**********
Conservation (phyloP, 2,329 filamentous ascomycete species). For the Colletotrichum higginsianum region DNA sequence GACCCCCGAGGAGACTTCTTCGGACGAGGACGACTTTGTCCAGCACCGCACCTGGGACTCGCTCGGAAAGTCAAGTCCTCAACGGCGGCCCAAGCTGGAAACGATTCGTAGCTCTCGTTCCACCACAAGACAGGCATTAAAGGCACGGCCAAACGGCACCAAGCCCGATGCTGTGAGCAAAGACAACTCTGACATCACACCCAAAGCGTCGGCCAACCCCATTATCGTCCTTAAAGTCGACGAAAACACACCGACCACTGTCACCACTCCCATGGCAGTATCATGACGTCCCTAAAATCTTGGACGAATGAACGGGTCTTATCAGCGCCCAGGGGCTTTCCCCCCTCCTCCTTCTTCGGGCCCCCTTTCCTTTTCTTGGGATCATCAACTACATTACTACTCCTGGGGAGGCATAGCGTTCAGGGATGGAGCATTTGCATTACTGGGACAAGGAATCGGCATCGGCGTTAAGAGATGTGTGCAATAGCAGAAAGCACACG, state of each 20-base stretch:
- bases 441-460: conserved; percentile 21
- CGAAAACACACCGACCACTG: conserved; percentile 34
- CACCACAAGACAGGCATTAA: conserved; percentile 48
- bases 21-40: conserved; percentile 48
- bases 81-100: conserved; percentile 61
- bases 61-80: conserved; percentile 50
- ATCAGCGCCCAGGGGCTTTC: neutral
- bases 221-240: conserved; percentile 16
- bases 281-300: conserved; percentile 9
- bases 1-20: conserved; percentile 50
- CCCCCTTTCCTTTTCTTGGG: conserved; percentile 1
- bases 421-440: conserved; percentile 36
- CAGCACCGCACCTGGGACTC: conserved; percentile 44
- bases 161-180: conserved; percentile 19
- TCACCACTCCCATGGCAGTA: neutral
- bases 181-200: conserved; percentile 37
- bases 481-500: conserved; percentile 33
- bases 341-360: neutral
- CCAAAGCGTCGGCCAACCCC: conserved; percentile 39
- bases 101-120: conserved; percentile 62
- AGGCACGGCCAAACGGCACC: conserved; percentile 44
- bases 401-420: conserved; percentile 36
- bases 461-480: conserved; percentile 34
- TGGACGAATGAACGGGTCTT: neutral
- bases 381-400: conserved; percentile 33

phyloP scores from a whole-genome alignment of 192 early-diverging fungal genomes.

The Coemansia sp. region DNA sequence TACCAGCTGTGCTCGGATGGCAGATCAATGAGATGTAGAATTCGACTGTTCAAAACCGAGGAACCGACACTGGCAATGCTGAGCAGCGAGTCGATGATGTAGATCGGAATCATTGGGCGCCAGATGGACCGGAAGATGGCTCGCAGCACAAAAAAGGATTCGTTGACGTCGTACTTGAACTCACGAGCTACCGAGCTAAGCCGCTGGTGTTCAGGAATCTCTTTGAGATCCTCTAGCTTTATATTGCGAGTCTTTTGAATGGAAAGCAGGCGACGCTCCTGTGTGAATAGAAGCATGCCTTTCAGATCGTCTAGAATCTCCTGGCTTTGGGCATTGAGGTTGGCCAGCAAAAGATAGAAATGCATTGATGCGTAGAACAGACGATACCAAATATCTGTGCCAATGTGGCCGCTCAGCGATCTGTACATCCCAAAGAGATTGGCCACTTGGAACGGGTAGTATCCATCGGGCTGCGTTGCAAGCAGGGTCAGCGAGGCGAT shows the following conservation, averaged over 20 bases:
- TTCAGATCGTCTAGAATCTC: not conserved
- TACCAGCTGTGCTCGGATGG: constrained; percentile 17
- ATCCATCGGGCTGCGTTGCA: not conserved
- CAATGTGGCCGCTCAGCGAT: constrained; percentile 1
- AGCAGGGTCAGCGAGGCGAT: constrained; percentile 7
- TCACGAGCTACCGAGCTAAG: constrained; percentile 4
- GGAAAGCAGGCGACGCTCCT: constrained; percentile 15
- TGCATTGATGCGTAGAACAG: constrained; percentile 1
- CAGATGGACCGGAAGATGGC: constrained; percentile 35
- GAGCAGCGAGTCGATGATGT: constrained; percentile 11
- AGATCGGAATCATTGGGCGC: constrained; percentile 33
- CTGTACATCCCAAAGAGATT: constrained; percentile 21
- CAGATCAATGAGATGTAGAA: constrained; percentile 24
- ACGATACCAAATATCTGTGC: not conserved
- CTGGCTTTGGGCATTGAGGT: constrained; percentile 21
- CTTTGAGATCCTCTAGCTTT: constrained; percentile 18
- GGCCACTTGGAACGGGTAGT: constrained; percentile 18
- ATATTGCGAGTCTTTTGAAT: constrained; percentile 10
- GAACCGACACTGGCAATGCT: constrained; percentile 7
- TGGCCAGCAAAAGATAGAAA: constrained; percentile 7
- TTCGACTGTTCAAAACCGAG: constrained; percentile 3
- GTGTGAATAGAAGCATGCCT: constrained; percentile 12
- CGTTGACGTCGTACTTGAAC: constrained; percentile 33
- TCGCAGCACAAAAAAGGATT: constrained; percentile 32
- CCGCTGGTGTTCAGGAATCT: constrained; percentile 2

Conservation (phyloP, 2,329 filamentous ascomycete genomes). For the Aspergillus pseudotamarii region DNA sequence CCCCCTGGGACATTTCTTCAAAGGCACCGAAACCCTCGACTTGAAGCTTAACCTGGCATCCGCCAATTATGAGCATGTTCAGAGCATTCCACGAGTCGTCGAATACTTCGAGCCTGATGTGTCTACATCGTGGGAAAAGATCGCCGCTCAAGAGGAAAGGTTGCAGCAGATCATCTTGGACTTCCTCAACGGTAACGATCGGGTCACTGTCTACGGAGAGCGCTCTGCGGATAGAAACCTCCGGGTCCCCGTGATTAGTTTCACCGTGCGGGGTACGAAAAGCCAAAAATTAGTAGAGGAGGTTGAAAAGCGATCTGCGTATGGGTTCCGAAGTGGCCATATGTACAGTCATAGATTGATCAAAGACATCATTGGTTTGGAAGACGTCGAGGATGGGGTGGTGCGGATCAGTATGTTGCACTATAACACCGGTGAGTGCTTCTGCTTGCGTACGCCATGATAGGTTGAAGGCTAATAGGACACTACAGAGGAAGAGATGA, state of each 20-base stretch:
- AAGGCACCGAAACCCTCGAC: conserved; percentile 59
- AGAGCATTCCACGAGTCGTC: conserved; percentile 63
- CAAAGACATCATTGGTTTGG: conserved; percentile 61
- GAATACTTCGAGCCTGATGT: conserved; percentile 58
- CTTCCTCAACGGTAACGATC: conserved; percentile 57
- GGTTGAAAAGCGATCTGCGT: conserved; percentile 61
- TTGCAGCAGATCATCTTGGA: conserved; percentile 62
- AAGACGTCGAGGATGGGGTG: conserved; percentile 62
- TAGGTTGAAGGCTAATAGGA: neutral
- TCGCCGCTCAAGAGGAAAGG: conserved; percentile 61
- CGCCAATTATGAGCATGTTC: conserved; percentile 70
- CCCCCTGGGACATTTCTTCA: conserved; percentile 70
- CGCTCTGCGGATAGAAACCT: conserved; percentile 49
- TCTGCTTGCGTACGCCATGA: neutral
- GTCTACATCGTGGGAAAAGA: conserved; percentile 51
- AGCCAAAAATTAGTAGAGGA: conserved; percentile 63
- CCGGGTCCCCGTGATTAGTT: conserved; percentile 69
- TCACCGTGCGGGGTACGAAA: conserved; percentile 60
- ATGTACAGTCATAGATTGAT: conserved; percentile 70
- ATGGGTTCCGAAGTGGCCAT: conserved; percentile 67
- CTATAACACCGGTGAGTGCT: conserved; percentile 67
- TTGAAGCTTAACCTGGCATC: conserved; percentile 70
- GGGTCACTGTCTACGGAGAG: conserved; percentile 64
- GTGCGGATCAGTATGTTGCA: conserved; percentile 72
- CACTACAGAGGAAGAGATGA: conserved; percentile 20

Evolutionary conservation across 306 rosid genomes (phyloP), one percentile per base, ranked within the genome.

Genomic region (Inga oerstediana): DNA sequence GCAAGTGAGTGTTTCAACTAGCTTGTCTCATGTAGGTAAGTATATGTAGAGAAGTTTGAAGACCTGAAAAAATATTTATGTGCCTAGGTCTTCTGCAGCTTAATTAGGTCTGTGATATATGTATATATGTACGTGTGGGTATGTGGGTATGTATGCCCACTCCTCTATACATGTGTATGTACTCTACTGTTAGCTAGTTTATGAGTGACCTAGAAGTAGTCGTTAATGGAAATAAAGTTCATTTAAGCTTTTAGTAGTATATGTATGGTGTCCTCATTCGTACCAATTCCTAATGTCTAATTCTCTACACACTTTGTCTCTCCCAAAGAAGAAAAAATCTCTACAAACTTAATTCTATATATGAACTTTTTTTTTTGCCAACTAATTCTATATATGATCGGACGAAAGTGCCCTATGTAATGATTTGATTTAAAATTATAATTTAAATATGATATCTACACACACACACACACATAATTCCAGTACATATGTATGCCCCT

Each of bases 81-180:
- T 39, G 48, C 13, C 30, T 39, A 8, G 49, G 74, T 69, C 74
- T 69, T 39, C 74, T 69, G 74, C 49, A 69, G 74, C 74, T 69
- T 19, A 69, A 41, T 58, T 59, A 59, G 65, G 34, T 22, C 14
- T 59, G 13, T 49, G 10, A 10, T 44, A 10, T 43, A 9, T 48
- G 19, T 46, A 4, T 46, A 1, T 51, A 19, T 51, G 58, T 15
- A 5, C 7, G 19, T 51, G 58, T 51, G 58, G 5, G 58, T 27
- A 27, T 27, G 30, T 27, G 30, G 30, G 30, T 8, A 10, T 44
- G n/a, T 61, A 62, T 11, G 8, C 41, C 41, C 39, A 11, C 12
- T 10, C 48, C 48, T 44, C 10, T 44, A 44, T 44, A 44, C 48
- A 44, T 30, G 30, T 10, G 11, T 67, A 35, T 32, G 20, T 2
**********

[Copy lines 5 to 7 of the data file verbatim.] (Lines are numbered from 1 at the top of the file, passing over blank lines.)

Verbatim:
- bases 21-40: conserved; percentile 48
- bases 81-100: conserved; percentile 61
- bases 61-80: conserved; percentile 50